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Intervention Strategies to challenge the Rise in Mental Ill Health

SHORT COURSE 8th and 9th September 2009

Aims and Objectives of the course
•     To promote the latest predictions of the World Health Organisation concerning a global rise in mental ill-health
•     To raise awareness of the WHO predictions concerning a 50% increase in child mental-ill health by 2020
•     To acknowledge that depression has taken over from other diseases such as obesity and cancer combined as the number one global killer
•     To gain knowledge concerning the latest research practices and treatments across diverse disciplines: from neuroscience to psychiatry
•     To better understand and explore the link between mental health and nutrition

Who should attend?

The programme is designed with speakers who, although specialists, will present material in a readily understood manner by people without specialist knowledge. It will range from the presenting of the front line evidence base on nutrition and environmental conditions on the brain as well as providing evidence from the operation of practical programmes to address the issue of mental ill health.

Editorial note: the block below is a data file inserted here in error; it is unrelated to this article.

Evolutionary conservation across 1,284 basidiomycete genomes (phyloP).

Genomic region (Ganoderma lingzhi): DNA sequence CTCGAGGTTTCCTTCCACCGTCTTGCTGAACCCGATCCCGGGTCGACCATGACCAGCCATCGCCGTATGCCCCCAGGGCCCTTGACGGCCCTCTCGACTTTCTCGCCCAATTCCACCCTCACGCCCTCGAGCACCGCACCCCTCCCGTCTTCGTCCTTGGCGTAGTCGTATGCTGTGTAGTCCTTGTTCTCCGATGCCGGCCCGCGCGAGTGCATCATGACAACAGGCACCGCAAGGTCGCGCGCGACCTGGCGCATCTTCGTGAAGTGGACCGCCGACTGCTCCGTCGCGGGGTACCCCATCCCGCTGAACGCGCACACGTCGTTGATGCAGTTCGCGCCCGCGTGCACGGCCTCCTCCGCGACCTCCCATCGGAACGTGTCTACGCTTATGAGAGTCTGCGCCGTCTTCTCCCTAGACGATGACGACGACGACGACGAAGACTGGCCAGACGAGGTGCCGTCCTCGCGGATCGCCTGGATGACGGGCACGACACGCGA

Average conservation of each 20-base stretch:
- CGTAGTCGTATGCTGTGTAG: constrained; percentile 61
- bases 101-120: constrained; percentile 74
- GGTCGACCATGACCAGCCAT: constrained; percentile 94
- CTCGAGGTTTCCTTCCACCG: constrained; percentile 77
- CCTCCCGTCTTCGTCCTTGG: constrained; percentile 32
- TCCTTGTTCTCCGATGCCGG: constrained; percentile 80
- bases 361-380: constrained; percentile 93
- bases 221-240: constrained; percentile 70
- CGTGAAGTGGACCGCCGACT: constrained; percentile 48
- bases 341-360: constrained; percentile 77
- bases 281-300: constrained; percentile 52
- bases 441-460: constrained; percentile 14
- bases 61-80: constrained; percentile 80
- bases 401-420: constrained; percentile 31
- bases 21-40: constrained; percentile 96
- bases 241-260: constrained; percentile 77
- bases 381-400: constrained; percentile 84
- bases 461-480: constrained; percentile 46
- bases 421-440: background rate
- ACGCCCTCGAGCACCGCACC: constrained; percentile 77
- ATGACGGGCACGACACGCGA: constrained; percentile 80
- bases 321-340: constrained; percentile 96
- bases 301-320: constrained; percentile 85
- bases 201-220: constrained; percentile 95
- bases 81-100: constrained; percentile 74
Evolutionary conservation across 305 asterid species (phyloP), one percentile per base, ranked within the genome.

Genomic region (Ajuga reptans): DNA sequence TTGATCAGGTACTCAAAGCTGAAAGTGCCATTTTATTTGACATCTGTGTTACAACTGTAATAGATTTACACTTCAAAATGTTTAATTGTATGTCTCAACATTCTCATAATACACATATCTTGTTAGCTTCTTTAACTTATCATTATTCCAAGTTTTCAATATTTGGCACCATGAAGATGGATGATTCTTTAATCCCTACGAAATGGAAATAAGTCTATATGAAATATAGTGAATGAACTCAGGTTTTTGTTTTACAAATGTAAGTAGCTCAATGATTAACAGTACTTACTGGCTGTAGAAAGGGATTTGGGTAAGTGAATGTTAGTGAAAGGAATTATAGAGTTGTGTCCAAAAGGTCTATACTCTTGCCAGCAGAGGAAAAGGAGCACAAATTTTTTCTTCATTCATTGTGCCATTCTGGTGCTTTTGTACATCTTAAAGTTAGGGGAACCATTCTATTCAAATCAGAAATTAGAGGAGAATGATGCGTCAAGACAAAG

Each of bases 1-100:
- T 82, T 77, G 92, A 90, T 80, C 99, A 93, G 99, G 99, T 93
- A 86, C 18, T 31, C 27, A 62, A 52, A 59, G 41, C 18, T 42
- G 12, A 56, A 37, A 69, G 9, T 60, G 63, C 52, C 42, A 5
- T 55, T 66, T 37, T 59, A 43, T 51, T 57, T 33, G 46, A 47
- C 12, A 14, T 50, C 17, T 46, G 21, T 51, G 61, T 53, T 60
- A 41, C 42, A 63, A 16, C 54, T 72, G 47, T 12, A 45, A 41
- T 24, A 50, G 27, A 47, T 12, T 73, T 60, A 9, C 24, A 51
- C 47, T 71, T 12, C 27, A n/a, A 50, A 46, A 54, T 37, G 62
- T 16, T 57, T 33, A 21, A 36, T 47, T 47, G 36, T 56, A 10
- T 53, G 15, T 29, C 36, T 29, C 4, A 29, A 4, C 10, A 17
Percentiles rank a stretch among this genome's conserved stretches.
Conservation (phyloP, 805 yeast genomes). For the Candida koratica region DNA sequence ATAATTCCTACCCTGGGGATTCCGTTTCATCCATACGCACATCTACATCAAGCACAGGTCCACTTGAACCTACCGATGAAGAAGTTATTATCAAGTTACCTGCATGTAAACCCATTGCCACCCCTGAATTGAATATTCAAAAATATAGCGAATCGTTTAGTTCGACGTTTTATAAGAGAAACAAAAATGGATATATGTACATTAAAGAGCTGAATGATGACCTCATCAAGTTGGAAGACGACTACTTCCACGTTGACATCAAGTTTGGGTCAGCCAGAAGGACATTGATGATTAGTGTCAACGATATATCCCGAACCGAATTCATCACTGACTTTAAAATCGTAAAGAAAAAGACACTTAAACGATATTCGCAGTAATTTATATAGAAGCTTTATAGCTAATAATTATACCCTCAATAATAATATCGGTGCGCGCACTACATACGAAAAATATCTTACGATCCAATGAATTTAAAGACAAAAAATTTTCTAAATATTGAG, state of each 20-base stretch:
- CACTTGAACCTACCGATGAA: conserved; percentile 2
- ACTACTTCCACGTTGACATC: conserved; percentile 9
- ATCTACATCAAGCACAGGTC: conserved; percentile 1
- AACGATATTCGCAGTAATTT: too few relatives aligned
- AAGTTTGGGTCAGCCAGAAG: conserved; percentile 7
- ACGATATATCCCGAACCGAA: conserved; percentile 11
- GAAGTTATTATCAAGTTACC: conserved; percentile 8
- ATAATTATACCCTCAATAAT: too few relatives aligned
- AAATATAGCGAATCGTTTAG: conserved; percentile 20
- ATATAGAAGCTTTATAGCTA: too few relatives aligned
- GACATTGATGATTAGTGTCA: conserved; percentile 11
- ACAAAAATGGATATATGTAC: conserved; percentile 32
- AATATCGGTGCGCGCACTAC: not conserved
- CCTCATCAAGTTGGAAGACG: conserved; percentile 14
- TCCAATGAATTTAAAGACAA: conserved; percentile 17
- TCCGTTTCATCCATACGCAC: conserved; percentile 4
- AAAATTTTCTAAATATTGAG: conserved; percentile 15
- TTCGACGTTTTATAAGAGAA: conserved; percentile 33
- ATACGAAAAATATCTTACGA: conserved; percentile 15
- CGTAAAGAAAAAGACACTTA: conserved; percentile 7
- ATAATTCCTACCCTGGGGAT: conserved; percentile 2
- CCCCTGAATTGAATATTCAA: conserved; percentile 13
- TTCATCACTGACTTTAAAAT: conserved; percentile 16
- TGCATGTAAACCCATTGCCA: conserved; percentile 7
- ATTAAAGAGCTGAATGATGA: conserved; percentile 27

It cannot in two days be totally comprehensive but for those new to the topic will provide the basic science, the facts and examples of practical experience in the field. For those already involved there will be new evidence on brain, development, epigenetics, plasticity and ageing. For all, it will demonstrate the gravity of the rising cost of mental ill health and the consequences should it continue to rise this century as heart disease did last. It is a timely reminder that in 1972, it was predicted that brain disorders would increase following in the wake of the rise of death from heart disease unless action was taken. This prediction was based on common nutritional principles of the vascular and neural systems.  The more careful protection of the brain during embryonic and fetal life implied the impact of nutrition and environment would exhibit a time lag compared to the vascular system which continues to grow during childhood and into early adulthood. That prediction has now been proved correct and raises perhaps the most serious health challenge of the present time.